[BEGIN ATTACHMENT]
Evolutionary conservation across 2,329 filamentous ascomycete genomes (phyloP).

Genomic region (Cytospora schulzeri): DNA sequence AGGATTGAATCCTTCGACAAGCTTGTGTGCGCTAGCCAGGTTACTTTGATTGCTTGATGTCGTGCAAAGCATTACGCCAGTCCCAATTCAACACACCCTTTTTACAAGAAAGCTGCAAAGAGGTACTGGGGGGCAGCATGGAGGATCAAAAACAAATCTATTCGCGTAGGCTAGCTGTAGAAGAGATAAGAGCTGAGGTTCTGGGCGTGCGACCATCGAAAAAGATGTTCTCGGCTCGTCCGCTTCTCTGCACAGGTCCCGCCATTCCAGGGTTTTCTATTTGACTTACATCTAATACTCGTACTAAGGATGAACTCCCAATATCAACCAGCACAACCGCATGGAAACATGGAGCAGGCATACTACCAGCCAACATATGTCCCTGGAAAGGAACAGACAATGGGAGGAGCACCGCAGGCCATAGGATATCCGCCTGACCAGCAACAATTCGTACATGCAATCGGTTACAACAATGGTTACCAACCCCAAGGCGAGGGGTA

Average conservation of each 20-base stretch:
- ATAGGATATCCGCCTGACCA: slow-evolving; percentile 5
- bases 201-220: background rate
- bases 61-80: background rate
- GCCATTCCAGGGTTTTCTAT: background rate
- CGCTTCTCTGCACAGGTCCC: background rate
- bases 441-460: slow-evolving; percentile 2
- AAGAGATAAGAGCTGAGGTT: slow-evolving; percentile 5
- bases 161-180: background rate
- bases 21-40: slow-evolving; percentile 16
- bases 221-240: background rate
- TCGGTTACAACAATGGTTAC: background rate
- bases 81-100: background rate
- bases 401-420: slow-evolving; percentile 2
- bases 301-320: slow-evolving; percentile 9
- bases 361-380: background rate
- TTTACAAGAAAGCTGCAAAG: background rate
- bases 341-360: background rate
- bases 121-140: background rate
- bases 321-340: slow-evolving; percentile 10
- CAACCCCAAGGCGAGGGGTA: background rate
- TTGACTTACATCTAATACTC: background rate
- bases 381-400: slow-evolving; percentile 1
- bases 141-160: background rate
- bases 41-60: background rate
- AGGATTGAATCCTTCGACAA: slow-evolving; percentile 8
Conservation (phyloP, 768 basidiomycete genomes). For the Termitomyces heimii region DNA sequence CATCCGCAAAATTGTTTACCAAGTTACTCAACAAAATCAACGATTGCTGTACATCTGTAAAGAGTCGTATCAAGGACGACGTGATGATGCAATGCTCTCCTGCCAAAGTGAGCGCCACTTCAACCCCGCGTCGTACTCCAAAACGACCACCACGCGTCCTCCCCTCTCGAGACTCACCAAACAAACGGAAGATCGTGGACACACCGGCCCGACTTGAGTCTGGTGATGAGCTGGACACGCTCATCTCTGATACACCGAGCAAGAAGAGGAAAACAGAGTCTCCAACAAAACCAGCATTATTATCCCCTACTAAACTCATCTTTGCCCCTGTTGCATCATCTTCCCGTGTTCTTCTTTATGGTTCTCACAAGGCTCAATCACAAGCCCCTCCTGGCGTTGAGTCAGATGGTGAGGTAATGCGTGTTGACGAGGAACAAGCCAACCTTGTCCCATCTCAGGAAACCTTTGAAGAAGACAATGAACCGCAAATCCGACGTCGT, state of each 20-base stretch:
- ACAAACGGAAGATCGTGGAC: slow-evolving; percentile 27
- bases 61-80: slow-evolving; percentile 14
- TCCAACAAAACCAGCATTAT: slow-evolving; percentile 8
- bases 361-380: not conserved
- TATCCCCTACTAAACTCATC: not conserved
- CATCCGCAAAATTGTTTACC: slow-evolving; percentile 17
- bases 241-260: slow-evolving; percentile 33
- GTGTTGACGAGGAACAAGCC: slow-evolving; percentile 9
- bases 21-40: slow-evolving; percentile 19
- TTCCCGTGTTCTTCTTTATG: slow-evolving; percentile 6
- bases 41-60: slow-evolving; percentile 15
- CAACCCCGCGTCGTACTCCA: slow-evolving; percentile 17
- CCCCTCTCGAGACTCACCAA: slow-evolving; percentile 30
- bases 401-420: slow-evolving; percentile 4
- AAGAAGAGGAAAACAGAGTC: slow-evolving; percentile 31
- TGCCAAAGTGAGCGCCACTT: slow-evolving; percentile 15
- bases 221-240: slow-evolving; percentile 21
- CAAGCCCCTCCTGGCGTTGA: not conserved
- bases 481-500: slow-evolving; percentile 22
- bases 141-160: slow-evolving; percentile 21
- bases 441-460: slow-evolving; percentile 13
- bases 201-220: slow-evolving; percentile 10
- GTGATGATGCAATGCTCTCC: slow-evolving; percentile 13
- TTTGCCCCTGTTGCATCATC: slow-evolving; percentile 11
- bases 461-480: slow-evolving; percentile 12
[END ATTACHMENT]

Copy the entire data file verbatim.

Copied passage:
Evolutionary conservation across 2,329 filamentous ascomycete genomes (phyloP).

Genomic region (Cytospora schulzeri): DNA sequence AGGATTGAATCCTTCGACAAGCTTGTGTGCGCTAGCCAGGTTACTTTGATTGCTTGATGTCGTGCAAAGCATTACGCCAGTCCCAATTCAACACACCCTTTTTACAAGAAAGCTGCAAAGAGGTACTGGGGGGCAGCATGGAGGATCAAAAACAAATCTATTCGCGTAGGCTAGCTGTAGAAGAGATAAGAGCTGAGGTTCTGGGCGTGCGACCATCGAAAAAGATGTTCTCGGCTCGTCCGCTTCTCTGCACAGGTCCCGCCATTCCAGGGTTTTCTATTTGACTTACATCTAATACTCGTACTAAGGATGAACTCCCAATATCAACCAGCACAACCGCATGGAAACATGGAGCAGGCATACTACCAGCCAACATATGTCCCTGGAAAGGAACAGACAATGGGAGGAGCACCGCAGGCCATAGGATATCCGCCTGACCAGCAACAATTCGTACATGCAATCGGTTACAACAATGGTTACCAACCCCAAGGCGAGGGGTA

Average conservation of each 20-base stretch:
- ATAGGATATCCGCCTGACCA: slow-evolving; percentile 5
- bases 201-220: background rate
- bases 61-80: background rate
- GCCATTCCAGGGTTTTCTAT: background rate
- CGCTTCTCTGCACAGGTCCC: background rate
- bases 441-460: slow-evolving; percentile 2
- AAGAGATAAGAGCTGAGGTT: slow-evolving; percentile 5
- bases 161-180: background rate
- bases 21-40: slow-evolving; percentile 16
- bases 221-240: background rate
- TCGGTTACAACAATGGTTAC: background rate
- bases 81-100: background rate
- bases 401-420: slow-evolving; percentile 2
- bases 301-320: slow-evolving; percentile 9
- bases 361-380: background rate
- TTTACAAGAAAGCTGCAAAG: background rate
- bases 341-360: background rate
- bases 121-140: background rate
- bases 321-340: slow-evolving; percentile 10
- CAACCCCAAGGCGAGGGGTA: background rate
- TTGACTTACATCTAATACTC: background rate
- bases 381-400: slow-evolving; percentile 1
- bases 141-160: background rate
- bases 41-60: background rate
- AGGATTGAATCCTTCGACAA: slow-evolving; percentile 8
Conservation (phyloP, 768 basidiomycete genomes). For the Termitomyces heimii region DNA sequence CATCCGCAAAATTGTTTACCAAGTTACTCAACAAAATCAACGATTGCTGTACATCTGTAAAGAGTCGTATCAAGGACGACGTGATGATGCAATGCTCTCCTGCCAAAGTGAGCGCCACTTCAACCCCGCGTCGTACTCCAAAACGACCACCACGCGTCCTCCCCTCTCGAGACTCACCAAACAAACGGAAGATCGTGGACACACCGGCCCGACTTGAGTCTGGTGATGAGCTGGACACGCTCATCTCTGATACACCGAGCAAGAAGAGGAAAACAGAGTCTCCAACAAAACCAGCATTATTATCCCCTACTAAACTCATCTTTGCCCCTGTTGCATCATCTTCCCGTGTTCTTCTTTATGGTTCTCACAAGGCTCAATCACAAGCCCCTCCTGGCGTTGAGTCAGATGGTGAGGTAATGCGTGTTGACGAGGAACAAGCCAACCTTGTCCCATCTCAGGAAACCTTTGAAGAAGACAATGAACCGCAAATCCGACGTCGT, state of each 20-base stretch:
- ACAAACGGAAGATCGTGGAC: slow-evolving; percentile 27
- bases 61-80: slow-evolving; percentile 14
- TCCAACAAAACCAGCATTAT: slow-evolving; percentile 8
- bases 361-380: not conserved
- TATCCCCTACTAAACTCATC: not conserved
- CATCCGCAAAATTGTTTACC: slow-evolving; percentile 17
- bases 241-260: slow-evolving; percentile 33
- GTGTTGACGAGGAACAAGCC: slow-evolving; percentile 9
- bases 21-40: slow-evolving; percentile 19
- TTCCCGTGTTCTTCTTTATG: slow-evolving; percentile 6
- bases 41-60: slow-evolving; percentile 15
- CAACCCCGCGTCGTACTCCA: slow-evolving; percentile 17
- CCCCTCTCGAGACTCACCAA: slow-evolving; percentile 30
- bases 401-420: slow-evolving; percentile 4
- AAGAAGAGGAAAACAGAGTC: slow-evolving; percentile 31
- TGCCAAAGTGAGCGCCACTT: slow-evolving; percentile 15
- bases 221-240: slow-evolving; percentile 21
- CAAGCCCCTCCTGGCGTTGA: not conserved
- bases 481-500: slow-evolving; percentile 22
- bases 141-160: slow-evolving; percentile 21
- bases 441-460: slow-evolving; percentile 13
- bases 201-220: slow-evolving; percentile 10
- GTGATGATGCAATGCTCTCC: slow-evolving; percentile 13
- TTTGCCCCTGTTGCATCATC: slow-evolving; percentile 11
- bases 461-480: slow-evolving; percentile 12